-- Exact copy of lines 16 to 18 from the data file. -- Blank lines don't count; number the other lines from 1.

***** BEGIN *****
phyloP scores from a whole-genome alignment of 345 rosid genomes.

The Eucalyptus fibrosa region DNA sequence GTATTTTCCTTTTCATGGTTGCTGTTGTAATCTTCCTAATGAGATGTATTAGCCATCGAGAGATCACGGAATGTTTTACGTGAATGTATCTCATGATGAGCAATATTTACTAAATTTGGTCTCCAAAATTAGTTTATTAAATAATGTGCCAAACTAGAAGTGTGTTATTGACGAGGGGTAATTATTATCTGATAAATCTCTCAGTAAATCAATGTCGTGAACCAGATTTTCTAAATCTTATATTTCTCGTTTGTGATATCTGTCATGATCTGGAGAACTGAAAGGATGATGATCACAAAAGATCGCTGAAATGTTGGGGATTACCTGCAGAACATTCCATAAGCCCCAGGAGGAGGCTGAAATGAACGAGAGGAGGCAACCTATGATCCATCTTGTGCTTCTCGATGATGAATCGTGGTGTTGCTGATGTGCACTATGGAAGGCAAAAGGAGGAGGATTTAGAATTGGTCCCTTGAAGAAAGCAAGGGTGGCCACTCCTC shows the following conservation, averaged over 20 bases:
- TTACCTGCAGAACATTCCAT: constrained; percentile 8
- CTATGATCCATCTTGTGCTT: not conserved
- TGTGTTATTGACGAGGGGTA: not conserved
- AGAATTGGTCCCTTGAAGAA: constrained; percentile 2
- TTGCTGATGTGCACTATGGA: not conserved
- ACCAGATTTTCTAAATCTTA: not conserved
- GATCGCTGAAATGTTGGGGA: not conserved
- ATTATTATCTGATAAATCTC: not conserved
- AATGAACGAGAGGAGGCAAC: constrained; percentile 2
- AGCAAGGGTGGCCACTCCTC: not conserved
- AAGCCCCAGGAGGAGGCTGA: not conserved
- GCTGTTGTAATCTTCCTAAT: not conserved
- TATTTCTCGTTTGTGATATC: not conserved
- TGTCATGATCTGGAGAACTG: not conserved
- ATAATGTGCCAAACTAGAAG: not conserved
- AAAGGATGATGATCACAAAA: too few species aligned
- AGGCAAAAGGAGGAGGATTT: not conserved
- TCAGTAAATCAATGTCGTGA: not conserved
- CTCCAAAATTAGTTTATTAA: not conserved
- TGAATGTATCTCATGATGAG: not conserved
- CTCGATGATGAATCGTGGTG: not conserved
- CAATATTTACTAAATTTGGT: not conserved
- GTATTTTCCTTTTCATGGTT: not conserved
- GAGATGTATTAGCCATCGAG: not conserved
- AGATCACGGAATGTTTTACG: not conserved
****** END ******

- TGTCATGATCTGGAGAACTG: not conserved
- ATAATGTGCCAAACTAGAAG: not conserved
- AAAGGATGATGATCACAAAA: too few species aligned